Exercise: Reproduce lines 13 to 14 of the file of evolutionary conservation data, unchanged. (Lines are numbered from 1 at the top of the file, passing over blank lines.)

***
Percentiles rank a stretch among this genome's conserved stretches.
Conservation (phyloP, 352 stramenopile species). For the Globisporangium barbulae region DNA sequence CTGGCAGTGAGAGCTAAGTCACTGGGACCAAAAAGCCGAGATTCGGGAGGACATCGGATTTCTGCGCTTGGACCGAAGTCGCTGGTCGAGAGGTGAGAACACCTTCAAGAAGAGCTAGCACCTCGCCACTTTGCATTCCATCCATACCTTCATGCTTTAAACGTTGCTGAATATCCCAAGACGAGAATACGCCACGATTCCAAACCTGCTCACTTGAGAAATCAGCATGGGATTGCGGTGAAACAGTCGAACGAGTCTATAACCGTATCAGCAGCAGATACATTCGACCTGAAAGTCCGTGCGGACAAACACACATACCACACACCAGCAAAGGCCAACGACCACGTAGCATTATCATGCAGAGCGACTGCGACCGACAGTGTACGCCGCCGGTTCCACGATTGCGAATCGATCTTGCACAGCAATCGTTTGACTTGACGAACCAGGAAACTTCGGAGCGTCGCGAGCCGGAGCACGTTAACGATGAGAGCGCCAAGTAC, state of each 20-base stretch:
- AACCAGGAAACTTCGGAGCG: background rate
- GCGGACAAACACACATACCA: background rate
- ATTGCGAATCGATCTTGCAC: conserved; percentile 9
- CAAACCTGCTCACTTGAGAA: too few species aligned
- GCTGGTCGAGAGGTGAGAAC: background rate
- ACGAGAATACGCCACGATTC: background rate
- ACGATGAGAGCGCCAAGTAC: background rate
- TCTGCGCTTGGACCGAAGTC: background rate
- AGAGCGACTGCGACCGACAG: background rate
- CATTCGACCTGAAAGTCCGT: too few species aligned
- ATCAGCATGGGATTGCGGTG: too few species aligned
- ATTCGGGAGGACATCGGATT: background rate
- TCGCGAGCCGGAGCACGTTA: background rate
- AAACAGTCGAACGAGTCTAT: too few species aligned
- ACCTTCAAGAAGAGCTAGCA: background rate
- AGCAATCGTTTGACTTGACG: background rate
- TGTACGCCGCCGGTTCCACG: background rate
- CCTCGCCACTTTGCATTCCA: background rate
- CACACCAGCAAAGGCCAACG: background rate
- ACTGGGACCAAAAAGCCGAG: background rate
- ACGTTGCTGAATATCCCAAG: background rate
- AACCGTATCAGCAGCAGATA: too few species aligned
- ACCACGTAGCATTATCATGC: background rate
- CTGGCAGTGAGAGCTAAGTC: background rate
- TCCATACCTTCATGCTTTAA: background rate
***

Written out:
- ATCAGCATGGGATTGCGGTG: too few species aligned
- ATTCGGGAGGACATCGGATT: background rate